Blogtrotters

Showing posts with label ethiopian beats. Show all posts
Showing posts with label ethiopian beats. Show all posts

Wednesday, March 15, 2017

Damtew Ayele - Welo [ethiopia]














Damtew Ayele - Endew Tinbualel




Damtew Ayele - 01 - Welo (4:36)
Damtew Ayele - 02 - Gomlele (5:05)
Damtew Ayele - 03 - Eyerusalem (5:12)
Damtew Ayele - 04 - Korkurew Fersu (5:30)
Damtew Ayele - 05 - Dera Meru (7:53)
Damtew Ayele - 06 - Hagerewa Menjar (6:46)
Damtew Ayele - 07 - Keawedemaw (6:44)
Damtew Ayele - 08 - Enate Nabeyneh (5:10)
Damtew Ayele - 09 - Menale Gojam (5:48)
Damtew Ayele - 10 - Belay Endegena (7:32)




Monday, February 20, 2017

Ada Kassaye - Yamral [2009] [ethiopia]











         Born 34 years ago in Adama, an Ethiopian city also known as Nazret, Ada Kassaye came to Oakland 15 years back to join her mother and several of her brothers and sisters. She first attracted attention in Northern California’s large Ethiopian community through her effusive dancing at cultural events and is now hoping to follow in the footsteps of such Ethiopian singers as Aster Aweke and Ejigayehu “Gigi” Shibabaw, both of whom lived in the Bay Area prior to finding international fame.






Ada Kassaye - Yamral 





           Many of the songs on “Yamral” reflect Kassaye’s homesickness for Ethiopia. She has been back twice since moving to California and hopes to return soon in the wake of her CD release. Family members in Ethiopia, she says, “called me and told me, ‘I heard you on the radio today.’”
“I’m happy,” she adds. “The door is open for me.”





Ada Kassaye - 01 - Agebagn (5:15)
Ada Kassaye - 02 - Ya Gobez (5:05)
Ada Kassaye - 03 - Hagere (5:39)
Ada Kassaye - 04 - Yamral (4:37)
Ada Kassaye - 05 - Baschalegn (4:26)
Ada Kassaye - 06 - Adama (4:24)
Ada Kassaye - 07 - Berena gebere (4:50)
Ada Kassaye - 08 - Min yishalegnal (5:00)
Ada Kassaye - 09 - Enate (5:23)
Ada Kassaye - 10 - Yemesgen (4:29)
Ada Kassaye - 11 - Madi shishay (5:30)
Ada Kassaye - 12 - Lemeles (3:02)



Wednesday, January 11, 2017

Martha Ashagari - Yegud Mewded [2015] [2008EC] [ethiopia]













Martha Ashagari - Menajo












Martha Ashagari - 01 - Menajo (4:37)
Martha Ashagari - 02 - Tew Telemenegn (5:49)
Martha Ashagari - 03 - Zemede (7:19)
Martha Ashagari - 04 - Kuru Jegna (5:25)
Martha Ashagari - 05 - Yegara New Fikir (6:51)
Martha Ashagari - 06 - Libe Bel-Tenesa (6:22)
Martha Ashagari - 07 - Bemin Serah (3:52)
Martha Ashagari - 08 - Emnete Bante New (4:51)
Martha Ashagari - 09 - Yemin Shishig (5:07)
Martha Ashagari - 10 - Nefse (4:41)
Martha Ashagari - 11 - Alamir Alegn (5:05)
Martha Ashagari - 12 - Qeyachin (5:08)


Thursday, April 28, 2016

Dub Colossus - A town called Addis [2006] [ethiopia]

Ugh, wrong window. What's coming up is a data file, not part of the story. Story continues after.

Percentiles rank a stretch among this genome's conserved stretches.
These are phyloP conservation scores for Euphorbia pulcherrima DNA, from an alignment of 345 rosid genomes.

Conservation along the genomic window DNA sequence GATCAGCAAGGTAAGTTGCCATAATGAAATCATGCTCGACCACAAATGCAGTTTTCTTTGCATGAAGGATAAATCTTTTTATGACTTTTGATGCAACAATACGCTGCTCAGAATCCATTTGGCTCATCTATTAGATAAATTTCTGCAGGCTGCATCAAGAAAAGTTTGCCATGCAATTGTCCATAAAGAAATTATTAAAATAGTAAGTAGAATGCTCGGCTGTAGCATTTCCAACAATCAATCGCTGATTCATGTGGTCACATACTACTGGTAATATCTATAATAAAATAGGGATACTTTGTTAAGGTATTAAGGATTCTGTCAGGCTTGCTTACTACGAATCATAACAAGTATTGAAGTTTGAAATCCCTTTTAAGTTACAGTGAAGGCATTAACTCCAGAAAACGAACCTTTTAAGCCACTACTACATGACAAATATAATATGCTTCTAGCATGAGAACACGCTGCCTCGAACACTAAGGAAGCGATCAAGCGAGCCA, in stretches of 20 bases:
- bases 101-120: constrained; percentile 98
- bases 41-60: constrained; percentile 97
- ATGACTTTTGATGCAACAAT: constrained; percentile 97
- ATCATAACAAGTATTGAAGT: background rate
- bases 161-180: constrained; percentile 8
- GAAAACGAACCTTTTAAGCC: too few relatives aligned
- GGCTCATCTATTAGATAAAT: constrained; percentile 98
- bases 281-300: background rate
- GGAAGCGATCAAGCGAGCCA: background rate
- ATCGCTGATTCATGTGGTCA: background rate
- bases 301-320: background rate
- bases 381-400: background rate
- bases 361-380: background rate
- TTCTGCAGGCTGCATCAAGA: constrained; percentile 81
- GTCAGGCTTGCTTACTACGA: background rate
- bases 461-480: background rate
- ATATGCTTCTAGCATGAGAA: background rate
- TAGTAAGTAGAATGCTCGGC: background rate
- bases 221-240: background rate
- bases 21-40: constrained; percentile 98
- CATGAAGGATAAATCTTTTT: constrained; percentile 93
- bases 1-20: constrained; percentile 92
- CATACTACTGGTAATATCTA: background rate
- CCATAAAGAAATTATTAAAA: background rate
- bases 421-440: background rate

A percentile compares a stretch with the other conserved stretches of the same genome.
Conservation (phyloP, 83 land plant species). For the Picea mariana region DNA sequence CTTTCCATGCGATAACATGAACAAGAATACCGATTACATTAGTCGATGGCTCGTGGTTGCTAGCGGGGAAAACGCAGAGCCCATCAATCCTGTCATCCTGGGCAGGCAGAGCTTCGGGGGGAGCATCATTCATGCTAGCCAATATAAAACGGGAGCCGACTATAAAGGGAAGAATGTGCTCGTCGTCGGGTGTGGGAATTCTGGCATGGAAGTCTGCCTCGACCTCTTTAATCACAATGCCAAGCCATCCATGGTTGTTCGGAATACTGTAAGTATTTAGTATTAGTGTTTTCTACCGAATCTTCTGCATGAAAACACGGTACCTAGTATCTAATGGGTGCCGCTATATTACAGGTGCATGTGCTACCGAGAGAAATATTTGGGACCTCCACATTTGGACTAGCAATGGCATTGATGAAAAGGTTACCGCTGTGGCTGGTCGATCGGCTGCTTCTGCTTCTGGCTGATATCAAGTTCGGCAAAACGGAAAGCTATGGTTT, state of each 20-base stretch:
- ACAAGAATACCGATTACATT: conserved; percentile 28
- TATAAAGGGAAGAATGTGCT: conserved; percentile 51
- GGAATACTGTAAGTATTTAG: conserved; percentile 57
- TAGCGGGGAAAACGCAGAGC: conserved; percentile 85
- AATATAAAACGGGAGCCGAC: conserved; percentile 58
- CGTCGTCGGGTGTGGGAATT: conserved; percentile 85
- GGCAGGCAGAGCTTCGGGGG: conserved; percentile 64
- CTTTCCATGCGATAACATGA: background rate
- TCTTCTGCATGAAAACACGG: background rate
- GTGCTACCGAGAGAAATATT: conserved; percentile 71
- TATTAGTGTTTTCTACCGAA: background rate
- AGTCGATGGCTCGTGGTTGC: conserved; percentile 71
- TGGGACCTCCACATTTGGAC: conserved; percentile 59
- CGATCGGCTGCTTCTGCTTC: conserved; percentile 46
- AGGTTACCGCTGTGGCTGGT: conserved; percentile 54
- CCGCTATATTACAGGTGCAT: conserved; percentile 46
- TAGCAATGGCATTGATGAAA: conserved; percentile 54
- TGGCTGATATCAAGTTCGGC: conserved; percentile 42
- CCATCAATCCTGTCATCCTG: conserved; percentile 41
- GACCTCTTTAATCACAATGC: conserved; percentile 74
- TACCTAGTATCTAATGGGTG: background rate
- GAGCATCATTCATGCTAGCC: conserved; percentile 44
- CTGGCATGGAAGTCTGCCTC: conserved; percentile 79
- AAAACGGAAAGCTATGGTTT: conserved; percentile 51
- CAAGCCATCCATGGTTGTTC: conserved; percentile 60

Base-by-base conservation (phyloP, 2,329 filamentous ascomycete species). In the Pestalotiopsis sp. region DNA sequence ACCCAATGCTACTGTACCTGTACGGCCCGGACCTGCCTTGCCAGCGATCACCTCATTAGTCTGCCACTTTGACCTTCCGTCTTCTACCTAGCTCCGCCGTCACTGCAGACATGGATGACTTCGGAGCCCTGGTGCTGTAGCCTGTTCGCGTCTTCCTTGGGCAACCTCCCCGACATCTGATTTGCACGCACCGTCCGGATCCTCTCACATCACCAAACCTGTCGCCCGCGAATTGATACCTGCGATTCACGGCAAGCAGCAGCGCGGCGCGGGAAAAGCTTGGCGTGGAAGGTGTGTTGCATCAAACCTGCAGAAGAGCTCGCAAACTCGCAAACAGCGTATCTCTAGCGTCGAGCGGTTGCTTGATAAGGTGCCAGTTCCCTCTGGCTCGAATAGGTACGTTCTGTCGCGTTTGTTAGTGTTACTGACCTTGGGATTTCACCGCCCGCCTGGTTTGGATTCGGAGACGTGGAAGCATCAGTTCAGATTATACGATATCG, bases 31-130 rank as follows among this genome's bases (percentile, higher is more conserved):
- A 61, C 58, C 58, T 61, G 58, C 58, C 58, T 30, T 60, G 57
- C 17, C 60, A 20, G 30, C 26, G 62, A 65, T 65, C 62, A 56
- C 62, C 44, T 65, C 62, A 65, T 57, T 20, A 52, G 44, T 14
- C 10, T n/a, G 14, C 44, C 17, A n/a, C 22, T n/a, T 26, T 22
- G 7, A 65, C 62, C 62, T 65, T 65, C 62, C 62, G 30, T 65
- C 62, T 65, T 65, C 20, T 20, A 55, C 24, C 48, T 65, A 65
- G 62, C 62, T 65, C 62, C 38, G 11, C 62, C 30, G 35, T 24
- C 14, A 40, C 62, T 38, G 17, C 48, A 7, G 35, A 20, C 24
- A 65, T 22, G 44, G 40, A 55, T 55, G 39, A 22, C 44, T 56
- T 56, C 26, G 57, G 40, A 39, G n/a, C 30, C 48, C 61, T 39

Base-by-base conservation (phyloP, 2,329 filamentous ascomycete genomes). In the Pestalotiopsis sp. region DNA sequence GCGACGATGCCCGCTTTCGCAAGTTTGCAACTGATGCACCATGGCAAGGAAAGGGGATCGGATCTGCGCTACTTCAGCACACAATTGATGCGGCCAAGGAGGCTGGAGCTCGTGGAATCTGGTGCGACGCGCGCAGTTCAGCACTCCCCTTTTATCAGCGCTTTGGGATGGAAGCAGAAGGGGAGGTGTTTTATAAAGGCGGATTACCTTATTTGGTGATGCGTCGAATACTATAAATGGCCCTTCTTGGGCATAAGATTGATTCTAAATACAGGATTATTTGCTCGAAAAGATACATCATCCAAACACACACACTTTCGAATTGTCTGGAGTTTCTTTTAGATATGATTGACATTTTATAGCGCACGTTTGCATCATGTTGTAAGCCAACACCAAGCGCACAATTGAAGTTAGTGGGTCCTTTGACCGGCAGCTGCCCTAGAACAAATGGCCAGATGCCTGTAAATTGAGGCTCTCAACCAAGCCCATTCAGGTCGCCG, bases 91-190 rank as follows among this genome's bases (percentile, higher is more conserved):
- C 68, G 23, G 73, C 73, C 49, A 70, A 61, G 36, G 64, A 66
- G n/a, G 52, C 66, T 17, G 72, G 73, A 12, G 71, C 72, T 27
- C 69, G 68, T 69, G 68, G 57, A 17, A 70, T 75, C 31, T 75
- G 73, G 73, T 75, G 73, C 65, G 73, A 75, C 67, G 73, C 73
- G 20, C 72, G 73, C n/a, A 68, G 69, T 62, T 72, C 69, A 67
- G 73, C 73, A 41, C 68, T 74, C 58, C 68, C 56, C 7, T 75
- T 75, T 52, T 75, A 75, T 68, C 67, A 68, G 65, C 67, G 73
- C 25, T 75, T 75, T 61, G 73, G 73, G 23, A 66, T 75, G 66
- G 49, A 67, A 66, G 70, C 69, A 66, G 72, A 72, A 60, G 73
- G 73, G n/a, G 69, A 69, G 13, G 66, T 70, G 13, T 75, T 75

R   E   U   P   L   O   A   D   







       This project brings together an extraordinary but little known African musical heritage, a labour of love recording in a makeshift studio in down-town Addis Ababa and then a journey back to Real World to capture for the first time ever in the UK some of Ethiopia's finest performers.








       This project is the vision of Dub Colossus - Dubulah - aka Nick Page. Composer, guitarist, bass player and programmer Nick started his music career with Michael Riley (Steel Pulse) and in 1990 formed Transglobal Underground with Tim and Hammi, produced-wrote-played six albums before leaving in 1997 to form Temple of Sound with Neil Sparkes.








       Ethiopian music is the hidden gem of Africa. At the end of the Sixties and the early Seventies, Ethiopia was in the dying years of the imperial decline of Haile Selassie and the early years of a brutally repressive junta led by Mengistu. Within the confines of this stifling and constrictive environment there flowered some astonishing music. At times showing Fela Kuti's influences, in the big band sax flavour and other times a different take on regional music, this is a music that is accessible to all and has been championed by the likes of Robert Plant, Brian Eno and Elvis Costello. The style of contemporary Ethiopia music captured by Dub Colossus ranges from dreamy blues, hypnotic grooves, jazz piano and driving funk brass.





       "A Town Called Addis" was inspired by meeting , writing and working with singers and musicians in Addis Ababa in August 2006, and is a collaboration between Dub Colossus (Nick Page) and these amazing musicians covering Azmari and traditional styles as well as the popular singing styles of the 60s and 70s. It seeks to combine the golden years of ethiopique beats (popular again thanks to the release of the critically acclaimed 'Ethiopique' compliation ) and ethiojazz with the dub reggae styles of early 70s reggae groups like the Abyssinians, Mighty Diamonds and so on. along with a hint of Sun Ra..." (Dub Colossus/aka Nick Page)